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HealthWatch: A-Fib

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A-Fib can lead to stroke. (credit: CBS 2)

A-Fib can lead to stroke. (credit: CBS 2)

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NEW YORK (CBS 2) – There’s a little known heart condition that has affected people from presidents to professional athletes and can cause everything from extreme fatigue to strokes. While many patients can be helped with medication, others need more.

As CBS 2’s Dr. Max Gomez reports, there’s an electrical procedure that is giving many heart patients their lives back.

The condition is atrial fibrillation, or A-Fib for short. Its affected President George Bush, Vice Presidents Cheney and Biden and even Hakeem Olajuwon of the Houston Rockets.

There are many causes for A-Fib, from heart surgery to thyroid problems, but mostly the cause is unknown.

Phyllis Schaer has always been an active person, from kayaking to acting as general contractor for her vacation home, until she had an attack of A-Fib about 12 years ago.

“And boom, like about 2 in the morning I suddenly woke up and my heart was pounding and racing as if I had the worst fright and had been running 20 blocks,” said Schaer.

Over the next decade, Phyllis’ A-Fib attacks increased to where they were happening every other week, with devastating results.

“The next day I’d be like just exhausted. It just felt like you were a wrung out dish rag. And then the episodes were lasting longer from a half an hour to two hours, they were be coming 10-12 hours” said Schaer.

Electrical jolts to shock her heart back to a normal rhythm didn’t work for long and medications left her almost as tired as an A-Fib attack. Her doctor was concerned because of what A-Fib can lead to.

“Atrial fibrillation increases the risk of stroke. About 15-percent of all strokes arise from atrial fibrillation. And lastly, because the heartbeat is very quick and irregular, atrial fibrillation can aggrivate heart malfuction and cause heart failure,” said Dr. Jonathan Steinberg of St. Luke’s Roosevelt Hospital.

That’s why Phyllis came to Dr. Steinberg for what has become a standard of care for resistant cases of A-Fib. It’s called an electrophysiological abalation – doctor talk for burning away the tissue in the heart that triggers A-Fib.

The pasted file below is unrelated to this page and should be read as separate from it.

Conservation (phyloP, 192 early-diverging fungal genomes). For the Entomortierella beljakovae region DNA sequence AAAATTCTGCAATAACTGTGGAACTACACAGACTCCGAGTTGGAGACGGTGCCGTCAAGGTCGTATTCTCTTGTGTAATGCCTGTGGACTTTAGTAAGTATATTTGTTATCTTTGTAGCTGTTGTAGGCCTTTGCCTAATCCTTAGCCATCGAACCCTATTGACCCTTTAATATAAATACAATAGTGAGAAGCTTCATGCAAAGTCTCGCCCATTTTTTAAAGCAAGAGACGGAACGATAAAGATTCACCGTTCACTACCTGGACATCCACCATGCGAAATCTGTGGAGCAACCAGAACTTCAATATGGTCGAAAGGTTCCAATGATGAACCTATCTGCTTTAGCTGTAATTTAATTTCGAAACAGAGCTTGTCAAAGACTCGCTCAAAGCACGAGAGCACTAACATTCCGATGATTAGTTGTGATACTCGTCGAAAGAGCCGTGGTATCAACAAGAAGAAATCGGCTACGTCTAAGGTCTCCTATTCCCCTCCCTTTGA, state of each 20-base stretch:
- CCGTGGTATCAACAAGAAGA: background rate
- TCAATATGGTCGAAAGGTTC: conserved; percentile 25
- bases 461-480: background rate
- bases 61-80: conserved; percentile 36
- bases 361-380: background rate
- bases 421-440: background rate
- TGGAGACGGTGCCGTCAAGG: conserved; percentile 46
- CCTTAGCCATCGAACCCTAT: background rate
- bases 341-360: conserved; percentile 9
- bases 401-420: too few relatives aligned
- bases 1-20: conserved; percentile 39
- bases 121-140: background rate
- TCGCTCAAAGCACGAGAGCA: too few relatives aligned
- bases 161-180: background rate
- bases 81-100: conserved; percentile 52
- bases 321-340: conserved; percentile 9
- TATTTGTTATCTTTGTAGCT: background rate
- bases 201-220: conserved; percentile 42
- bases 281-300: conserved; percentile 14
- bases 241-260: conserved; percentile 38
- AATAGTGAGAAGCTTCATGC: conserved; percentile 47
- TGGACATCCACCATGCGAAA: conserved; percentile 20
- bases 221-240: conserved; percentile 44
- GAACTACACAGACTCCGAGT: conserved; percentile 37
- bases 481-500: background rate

It’s all done via catheters threaded through veins and into the heart.

Electrical mapping finds the abnormal tissue and then a special series of electrodes uses radio frequency to destroy it.

“It has now been performed in tens of thousands of patents for perhaps a dozen years.  These kinds of ablations in the appropriately selected patient can eliminate the arrhythmia in around 80-percent of patients,” Steinberg said.

It took two ablations to do the trick for Phyllis, but now, she says: “I feel great. So you know, to me it’s a blessing. And I really do think its a medical miracle.”

Now how is it that A-Fib in the heart can cause a stroke in the brain? A-Fib is when the upper chambers of the heart don’t really contract. Instead they try to beat so fast all they do is sort of quiver. That means blood in the atria doesn’t move very well and stagnant blood tends to clot.

If a clot breaks off and travels to the brain, that’s a stroke. That’s why many A-Fib patinets are on anti-coagulants like coumadin.

Now no one is saying that this ablation should be your first treatment for A-Fib but it’s now moved from experimental to an accepted treatment for A-Fib that doesn’t respond to drugs or when drugs cause too may side effects.

But the procedure is not simple so it’s important to find a cardiologist who specializes in this.

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